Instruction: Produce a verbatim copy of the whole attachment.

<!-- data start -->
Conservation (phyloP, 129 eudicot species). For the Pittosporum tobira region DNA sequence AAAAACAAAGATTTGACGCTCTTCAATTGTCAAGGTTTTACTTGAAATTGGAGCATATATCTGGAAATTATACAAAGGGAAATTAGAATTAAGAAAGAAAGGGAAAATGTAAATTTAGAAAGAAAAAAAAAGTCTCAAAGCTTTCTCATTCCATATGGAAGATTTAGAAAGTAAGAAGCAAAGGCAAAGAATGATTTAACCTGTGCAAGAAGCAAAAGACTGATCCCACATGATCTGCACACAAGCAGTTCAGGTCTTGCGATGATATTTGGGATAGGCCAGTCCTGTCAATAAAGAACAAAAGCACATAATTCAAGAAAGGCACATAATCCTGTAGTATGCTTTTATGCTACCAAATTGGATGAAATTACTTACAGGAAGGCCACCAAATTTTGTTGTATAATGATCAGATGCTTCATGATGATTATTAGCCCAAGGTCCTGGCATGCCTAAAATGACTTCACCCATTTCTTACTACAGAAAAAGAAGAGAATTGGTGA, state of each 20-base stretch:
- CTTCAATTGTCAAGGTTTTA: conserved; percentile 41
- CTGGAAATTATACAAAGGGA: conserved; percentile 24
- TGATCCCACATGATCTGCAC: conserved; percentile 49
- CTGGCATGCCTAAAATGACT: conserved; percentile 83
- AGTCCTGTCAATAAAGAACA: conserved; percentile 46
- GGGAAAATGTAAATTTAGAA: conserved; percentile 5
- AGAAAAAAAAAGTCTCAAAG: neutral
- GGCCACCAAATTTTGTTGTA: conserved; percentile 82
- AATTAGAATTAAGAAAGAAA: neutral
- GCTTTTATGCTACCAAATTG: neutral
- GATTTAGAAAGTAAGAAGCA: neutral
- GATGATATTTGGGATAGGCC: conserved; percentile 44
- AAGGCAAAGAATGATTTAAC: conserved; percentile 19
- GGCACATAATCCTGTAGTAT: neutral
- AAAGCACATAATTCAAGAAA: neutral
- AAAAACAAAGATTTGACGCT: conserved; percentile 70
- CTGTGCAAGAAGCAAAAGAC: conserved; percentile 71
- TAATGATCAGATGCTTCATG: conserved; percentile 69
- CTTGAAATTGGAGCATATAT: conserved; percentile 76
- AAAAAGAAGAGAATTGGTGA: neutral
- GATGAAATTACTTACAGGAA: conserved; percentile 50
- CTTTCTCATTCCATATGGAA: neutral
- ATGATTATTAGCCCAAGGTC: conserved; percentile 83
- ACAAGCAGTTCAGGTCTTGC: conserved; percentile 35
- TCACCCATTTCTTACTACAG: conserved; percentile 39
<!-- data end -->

Conservation (phyloP, 129 eudicot species). For the Pittosporum tobira region DNA sequence AAAAACAAAGATTTGACGCTCTTCAATTGTCAAGGTTTTACTTGAAATTGGAGCATATATCTGGAAATTATACAAAGGGAAATTAGAATTAAGAAAGAAAGGGAAAATGTAAATTTAGAAAGAAAAAAAAAGTCTCAAAGCTTTCTCATTCCATATGGAAGATTTAGAAAGTAAGAAGCAAAGGCAAAGAATGATTTAACCTGTGCAAGAAGCAAAAGACTGATCCCACATGATCTGCACACAAGCAGTTCAGGTCTTGCGATGATATTTGGGATAGGCCAGTCCTGTCAATAAAGAACAAAAGCACATAATTCAAGAAAGGCACATAATCCTGTAGTATGCTTTTATGCTACCAAATTGGATGAAATTACTTACAGGAAGGCCACCAAATTTTGTTGTATAATGATCAGATGCTTCATGATGATTATTAGCCCAAGGTCCTGGCATGCCTAAAATGACTTCACCCATTTCTTACTACAGAAAAAGAAGAGAATTGGTGA, state of each 20-base stretch:
- CTTCAATTGTCAAGGTTTTA: conserved; percentile 41
- CTGGAAATTATACAAAGGGA: conserved; percentile 24
- TGATCCCACATGATCTGCAC: conserved; percentile 49
- CTGGCATGCCTAAAATGACT: conserved; percentile 83
- AGTCCTGTCAATAAAGAACA: conserved; percentile 46
- GGGAAAATGTAAATTTAGAA: conserved; percentile 5
- AGAAAAAAAAAGTCTCAAAG: neutral
- GGCCACCAAATTTTGTTGTA: conserved; percentile 82
- AATTAGAATTAAGAAAGAAA: neutral
- GCTTTTATGCTACCAAATTG: neutral
- GATTTAGAAAGTAAGAAGCA: neutral
- GATGATATTTGGGATAGGCC: conserved; percentile 44
- AAGGCAAAGAATGATTTAAC: conserved; percentile 19
- GGCACATAATCCTGTAGTAT: neutral
- AAAGCACATAATTCAAGAAA: neutral
- AAAAACAAAGATTTGACGCT: conserved; percentile 70
- CTGTGCAAGAAGCAAAAGAC: conserved; percentile 71
- TAATGATCAGATGCTTCATG: conserved; percentile 69
- CTTGAAATTGGAGCATATAT: conserved; percentile 76
- AAAAAGAAGAGAATTGGTGA: neutral
- GATGAAATTACTTACAGGAA: conserved; percentile 50
- CTTTCTCATTCCATATGGAA: neutral
- ATGATTATTAGCCCAAGGTC: conserved; percentile 83
- ACAAGCAGTTCAGGTCTTGC: conserved; percentile 35
- TCACCCATTTCTTACTACAG: conserved; percentile 39